What We Hoped To See At The Show
#1 We had hoped to see more building contractors. There was only one “contractor” per se — that we saw. And we chatted with him for a bit, but he was way over-booked already. (Hint, hint contractors: You could probably boost your business at these shows! I know that we were hoping to see more contractors from the local area.)
#2 Overall, the show was much smaller than we had envisioned. I couldn’t believe it all fit into one medium-sized showroom! As an example, the Nashville Home & Redecorating Show which was held in that same convention center featured displays in all the hallways leading into the showroom itself, plus lots of rooms on the 2nd level, and there were many more vendors. Of course, that’s to be expected, because many more people have “traditional” homes than log homes, but still… you always hope to be “wowed” at a show and you like to have “more vendors than you have time to visit”.
This was a 3-day show, and your $15 admission got you into all 3 days. But I can’t imagine wanting/needing to go back a second day. But then again, we’re farther along in the process than most. We pretty much saw everything there was to see in about 30 minutes. We actually had to force ourselves to try & find another vendor to chat with — just to get the most out of this show. Such is why I say these shows are more for “beginners” — those who are in the process of making the most basic decisions. For them, this show was great!
#3 We were also surprised by how little advertising was done for this show. It seems the Nashville Home & Redecorating Show got much more press. Same with a “competing” show going on this same weekend at the Nashville Fairgrounds (the 2007 Home Show, sponsored by the Home Builders Association of Middle Tennessee)… I heard about that one every time I turned around!
So, “Keepsake Joe” (as I call him) wasn’t there but his co-workers were. They were also nice, but it didn’t seem like there were as many “cool” things on display this time. We were still impressed with the items on hand though. In fact, we were prepared to buy something on the spot that day from Keepsake Imports (like a huge wagon wheel bench), but at the last minute we decided to wait until later to buy — when our home is closer to finished.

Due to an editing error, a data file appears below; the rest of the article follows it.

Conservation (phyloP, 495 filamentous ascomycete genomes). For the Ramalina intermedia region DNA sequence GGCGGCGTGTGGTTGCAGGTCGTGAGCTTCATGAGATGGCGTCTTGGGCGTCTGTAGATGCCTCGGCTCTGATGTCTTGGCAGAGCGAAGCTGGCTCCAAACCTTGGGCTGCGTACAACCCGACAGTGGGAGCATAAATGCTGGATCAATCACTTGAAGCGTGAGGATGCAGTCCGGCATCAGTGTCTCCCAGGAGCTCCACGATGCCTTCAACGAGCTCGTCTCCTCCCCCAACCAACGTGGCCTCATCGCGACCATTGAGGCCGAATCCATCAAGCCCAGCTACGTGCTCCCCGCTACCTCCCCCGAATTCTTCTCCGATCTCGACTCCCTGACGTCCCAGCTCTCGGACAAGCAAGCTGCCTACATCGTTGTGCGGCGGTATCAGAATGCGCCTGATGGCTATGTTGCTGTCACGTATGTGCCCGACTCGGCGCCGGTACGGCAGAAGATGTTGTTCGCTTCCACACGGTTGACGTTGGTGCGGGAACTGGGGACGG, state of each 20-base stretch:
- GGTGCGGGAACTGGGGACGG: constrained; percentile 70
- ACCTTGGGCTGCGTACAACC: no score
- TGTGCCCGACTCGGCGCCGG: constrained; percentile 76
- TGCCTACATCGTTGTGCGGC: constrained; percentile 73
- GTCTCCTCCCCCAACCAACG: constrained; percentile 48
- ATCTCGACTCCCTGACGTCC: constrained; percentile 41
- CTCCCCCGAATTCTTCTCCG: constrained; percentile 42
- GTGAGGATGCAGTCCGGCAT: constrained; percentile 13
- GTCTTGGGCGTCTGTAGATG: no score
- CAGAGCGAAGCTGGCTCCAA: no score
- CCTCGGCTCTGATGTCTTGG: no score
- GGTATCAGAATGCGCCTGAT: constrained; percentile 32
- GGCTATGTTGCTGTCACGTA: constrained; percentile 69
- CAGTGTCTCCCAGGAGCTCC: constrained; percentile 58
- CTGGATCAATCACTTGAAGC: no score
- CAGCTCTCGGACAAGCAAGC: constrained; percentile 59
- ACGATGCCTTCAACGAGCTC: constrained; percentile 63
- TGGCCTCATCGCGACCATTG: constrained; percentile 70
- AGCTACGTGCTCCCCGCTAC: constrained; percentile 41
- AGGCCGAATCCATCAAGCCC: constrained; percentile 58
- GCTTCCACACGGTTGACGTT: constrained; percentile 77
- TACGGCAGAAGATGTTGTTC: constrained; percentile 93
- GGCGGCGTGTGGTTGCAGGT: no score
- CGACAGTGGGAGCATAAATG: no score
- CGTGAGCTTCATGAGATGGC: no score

#5 One vendor that we were pleasantly surprised to see at the show was The Great Northern Door Company. Like I mentioned above, we are currently deciding things like doors, cabinetry, sizes & styles of windows, which type of roof to go with, and garage doors.
So those are the types of vendors I would’ve liked to see at this show. There weren’t many, that’s for sure. But this company knocked us off our feet.
#6 Overall, I’d say this show was good (if not great for beginners), but it was missing one very important thing for everyone. That is: the freebie! Truth be told, they attempted to step it up a notch in this area — with the “free business cards” that you could hand out to the vendors, the free Log Home Living magazines & subscription discounts. But there were no door prizes, no drawings, and not many vendors had fun freebies on hand. It’s selfish, I know. But everyone likes (and expects) to get lots of fun novelty items at conventions & trade shows!
At first, I didn’t get the connection between “Honest Abe” and “stressed out Bob”… but then I realized that the stress balls go along with this ad for Sashco’s Start Right program that was in the event program:
UPDATE: From Country’s Best Log Homes (2007 Annual Buyers Guide):
“Our studies show that Country’s Best readers travel an average of 180 miles to visit at least one log home show each year.”